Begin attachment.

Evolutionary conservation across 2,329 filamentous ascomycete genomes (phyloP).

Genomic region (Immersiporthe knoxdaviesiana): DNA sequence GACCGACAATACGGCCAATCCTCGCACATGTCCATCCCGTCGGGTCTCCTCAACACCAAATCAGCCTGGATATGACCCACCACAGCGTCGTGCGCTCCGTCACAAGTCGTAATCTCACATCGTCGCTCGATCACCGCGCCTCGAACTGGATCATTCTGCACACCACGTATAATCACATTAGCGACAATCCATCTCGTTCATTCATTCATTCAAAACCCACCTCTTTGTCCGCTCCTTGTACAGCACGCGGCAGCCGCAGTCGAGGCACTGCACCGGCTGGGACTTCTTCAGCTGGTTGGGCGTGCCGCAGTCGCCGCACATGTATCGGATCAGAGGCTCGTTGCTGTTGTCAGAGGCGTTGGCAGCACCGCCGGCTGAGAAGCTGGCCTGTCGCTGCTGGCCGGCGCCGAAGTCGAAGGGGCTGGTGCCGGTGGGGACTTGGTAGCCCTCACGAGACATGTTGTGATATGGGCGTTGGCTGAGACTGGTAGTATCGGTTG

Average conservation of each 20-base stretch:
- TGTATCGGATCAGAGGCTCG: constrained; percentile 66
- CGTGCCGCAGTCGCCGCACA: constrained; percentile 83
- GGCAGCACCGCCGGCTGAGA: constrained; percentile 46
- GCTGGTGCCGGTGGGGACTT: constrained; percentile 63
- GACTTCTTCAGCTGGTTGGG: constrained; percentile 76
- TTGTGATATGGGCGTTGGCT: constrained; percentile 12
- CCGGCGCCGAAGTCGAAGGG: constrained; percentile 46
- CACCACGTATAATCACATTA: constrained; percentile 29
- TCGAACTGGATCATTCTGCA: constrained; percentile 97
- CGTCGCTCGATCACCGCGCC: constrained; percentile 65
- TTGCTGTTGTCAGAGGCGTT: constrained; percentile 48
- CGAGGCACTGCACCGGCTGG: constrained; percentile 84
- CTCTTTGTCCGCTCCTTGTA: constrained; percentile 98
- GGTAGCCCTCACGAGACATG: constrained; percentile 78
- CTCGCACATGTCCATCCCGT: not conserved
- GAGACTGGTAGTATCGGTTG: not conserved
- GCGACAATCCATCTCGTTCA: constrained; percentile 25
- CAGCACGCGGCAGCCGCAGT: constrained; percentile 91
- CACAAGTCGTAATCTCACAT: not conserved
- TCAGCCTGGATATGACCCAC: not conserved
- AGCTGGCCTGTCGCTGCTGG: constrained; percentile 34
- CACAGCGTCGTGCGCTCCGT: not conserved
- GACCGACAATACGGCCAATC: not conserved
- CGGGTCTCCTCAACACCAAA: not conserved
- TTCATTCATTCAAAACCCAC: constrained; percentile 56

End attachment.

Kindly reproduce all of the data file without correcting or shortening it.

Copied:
Evolutionary conservation across 2,329 filamentous ascomycete genomes (phyloP).

Genomic region (Immersiporthe knoxdaviesiana): DNA sequence GACCGACAATACGGCCAATCCTCGCACATGTCCATCCCGTCGGGTCTCCTCAACACCAAATCAGCCTGGATATGACCCACCACAGCGTCGTGCGCTCCGTCACAAGTCGTAATCTCACATCGTCGCTCGATCACCGCGCCTCGAACTGGATCATTCTGCACACCACGTATAATCACATTAGCGACAATCCATCTCGTTCATTCATTCATTCAAAACCCACCTCTTTGTCCGCTCCTTGTACAGCACGCGGCAGCCGCAGTCGAGGCACTGCACCGGCTGGGACTTCTTCAGCTGGTTGGGCGTGCCGCAGTCGCCGCACATGTATCGGATCAGAGGCTCGTTGCTGTTGTCAGAGGCGTTGGCAGCACCGCCGGCTGAGAAGCTGGCCTGTCGCTGCTGGCCGGCGCCGAAGTCGAAGGGGCTGGTGCCGGTGGGGACTTGGTAGCCCTCACGAGACATGTTGTGATATGGGCGTTGGCTGAGACTGGTAGTATCGGTTG

Average conservation of each 20-base stretch:
- TGTATCGGATCAGAGGCTCG: constrained; percentile 66
- CGTGCCGCAGTCGCCGCACA: constrained; percentile 83
- GGCAGCACCGCCGGCTGAGA: constrained; percentile 46
- GCTGGTGCCGGTGGGGACTT: constrained; percentile 63
- GACTTCTTCAGCTGGTTGGG: constrained; percentile 76
- TTGTGATATGGGCGTTGGCT: constrained; percentile 12
- CCGGCGCCGAAGTCGAAGGG: constrained; percentile 46
- CACCACGTATAATCACATTA: constrained; percentile 29
- TCGAACTGGATCATTCTGCA: constrained; percentile 97
- CGTCGCTCGATCACCGCGCC: constrained; percentile 65
- TTGCTGTTGTCAGAGGCGTT: constrained; percentile 48
- CGAGGCACTGCACCGGCTGG: constrained; percentile 84
- CTCTTTGTCCGCTCCTTGTA: constrained; percentile 98
- GGTAGCCCTCACGAGACATG: constrained; percentile 78
- CTCGCACATGTCCATCCCGT: not conserved
- GAGACTGGTAGTATCGGTTG: not conserved
- GCGACAATCCATCTCGTTCA: constrained; percentile 25
- CAGCACGCGGCAGCCGCAGT: constrained; percentile 91
- CACAAGTCGTAATCTCACAT: not conserved
- TCAGCCTGGATATGACCCAC: not conserved
- AGCTGGCCTGTCGCTGCTGG: constrained; percentile 34
- CACAGCGTCGTGCGCTCCGT: not conserved
- GACCGACAATACGGCCAATC: not conserved
- CGGGTCTCCTCAACACCAAA: not conserved
- TTCATTCATTCAAAACCCAC: constrained; percentile 56